If you are a parent of a teenager, alcohol use and teenage alcoholism is a major issue that is ever present and unfortunately overlooked. According to information provided by the Substance Abuse and Mental Health Services Administration (SAMHSA), one of every three high school students report they binge drink at least once a month. Additionally, SAMHSA reports that 9 million young people between the ages of 12 and 20 reported drinking alcohol in the last month. Teenage drinkers comprise 25% of the 12-20 age group and accounts for 11% of all alcohol consumed in the United States.
Reasons Why Teenagers Turn To Alcohol
The teenage years are a time of growth, exploration and vulnerability. As teens face increasing peer pressure feel the need to be accepted by their peers, many experiment with alcohol in order to “fit in”, rebel against their parents and to have fun. The average age that a young person first starts experimenting with alcohol is 12 years of age, and it is estimated that every day in the United States, more than 4,750 young people underthe age of 16 will take their first drink of alcohol. With its easy availability and low cost, alcohol is a cheap and dangerous high for teenagers.
Why Alcohol is So Dangerous to Teenagers
Factors That Lead To Teenage Alcoholism
The development of teenage alcoholism can be due to several factors. Along with peer pressure, television and social media perpetuate and promote drinking behaviors through constant advertising, music videos and television shows. Teens that are in households where parents or inconsistent and severe in disciplining methods also run in increased risk in developing alcoholism. Teenage alcoholism is also prevalent in households where there is little parental supervision or communication and family conflict. Teenagers who are alcoholics often have family members who are alcoholic or have battled alcoholism in the past. Teenagers who abuse alcohol can often have an undiagnosed mental illness such as depression or anxiety. Additionally, teenagers who develop alcoholism have a history of emotional instability which can include thrill-seeking behaviors as well as problems managing impulses.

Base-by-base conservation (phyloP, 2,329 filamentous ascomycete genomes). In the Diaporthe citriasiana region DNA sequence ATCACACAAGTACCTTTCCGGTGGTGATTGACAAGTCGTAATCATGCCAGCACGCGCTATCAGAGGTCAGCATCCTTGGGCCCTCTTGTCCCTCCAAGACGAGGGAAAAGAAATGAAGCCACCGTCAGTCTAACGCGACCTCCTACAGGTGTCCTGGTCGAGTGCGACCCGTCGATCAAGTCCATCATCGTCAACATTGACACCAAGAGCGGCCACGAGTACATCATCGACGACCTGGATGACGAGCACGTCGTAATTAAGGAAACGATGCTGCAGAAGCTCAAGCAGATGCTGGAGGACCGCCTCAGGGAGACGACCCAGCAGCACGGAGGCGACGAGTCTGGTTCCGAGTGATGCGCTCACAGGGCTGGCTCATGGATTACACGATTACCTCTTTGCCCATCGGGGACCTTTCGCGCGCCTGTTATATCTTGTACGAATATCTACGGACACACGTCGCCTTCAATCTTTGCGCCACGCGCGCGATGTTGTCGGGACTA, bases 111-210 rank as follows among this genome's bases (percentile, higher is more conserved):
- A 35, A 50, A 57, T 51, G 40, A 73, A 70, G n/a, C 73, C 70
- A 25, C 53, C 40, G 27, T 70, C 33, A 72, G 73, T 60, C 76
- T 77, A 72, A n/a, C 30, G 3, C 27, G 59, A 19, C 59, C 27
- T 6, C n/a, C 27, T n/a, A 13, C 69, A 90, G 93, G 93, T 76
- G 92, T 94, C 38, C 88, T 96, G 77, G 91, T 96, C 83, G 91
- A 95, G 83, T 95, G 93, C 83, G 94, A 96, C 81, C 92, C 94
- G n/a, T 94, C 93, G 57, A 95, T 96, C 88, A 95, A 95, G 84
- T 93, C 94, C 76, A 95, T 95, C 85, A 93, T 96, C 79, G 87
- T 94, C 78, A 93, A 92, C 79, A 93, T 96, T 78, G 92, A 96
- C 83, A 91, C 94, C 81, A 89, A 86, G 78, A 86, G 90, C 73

What are the Signs and Symptoms of Teen Alcoholism?
The signs of symptoms of teen alcoholism can be seen in three areas: behavioral, physical and cognitive. The behavioral symptoms of teen alcoholism can include dramatic changes in both academic performance and their choice of friends and neglecting household or other personal responsibilities. There can also be a loss of interest in activities that were previously enjoyable and a decline in personal appearance and hygiene. Additionally, the teen alcoholic will engage in passive and argumentative behaviors.
The physical symptoms of teen alcoholism include the smell of alcohol on their breath or their clothes. Alcoholic teens also experience bloodshot eyes, a reddening or flushing of the skin and having dramatic changes in the sleeping patterns. Additionally, teens who are alcoholic can experience double vision, significant coordination problems and have slurred and garbled speech. Among the cognitive symptoms of teen alcoholism include difficulty in concentrating and short-term memory deficits.
Does Your Teen Need Help Breaking Free From Alcoholism? PBI Can Help
If your teenager is struggling with alcohol abuse and alcoholism, the physical and psychological effects of this disease can have devastating impacts on your teen and your family. The Adolescent Addiction Treatment program offered at PBI can help your addicted teen and your family heal and help bring forth recovery. The experienced treatment staff at PBI employs a multi-disciplinary approach in created an individualized plan of treatment and recovery for your teen that will give them the best chance to break the cycle of addiction. For quality treatment done with compassion and respect, call PBI today and start on the road to recovery.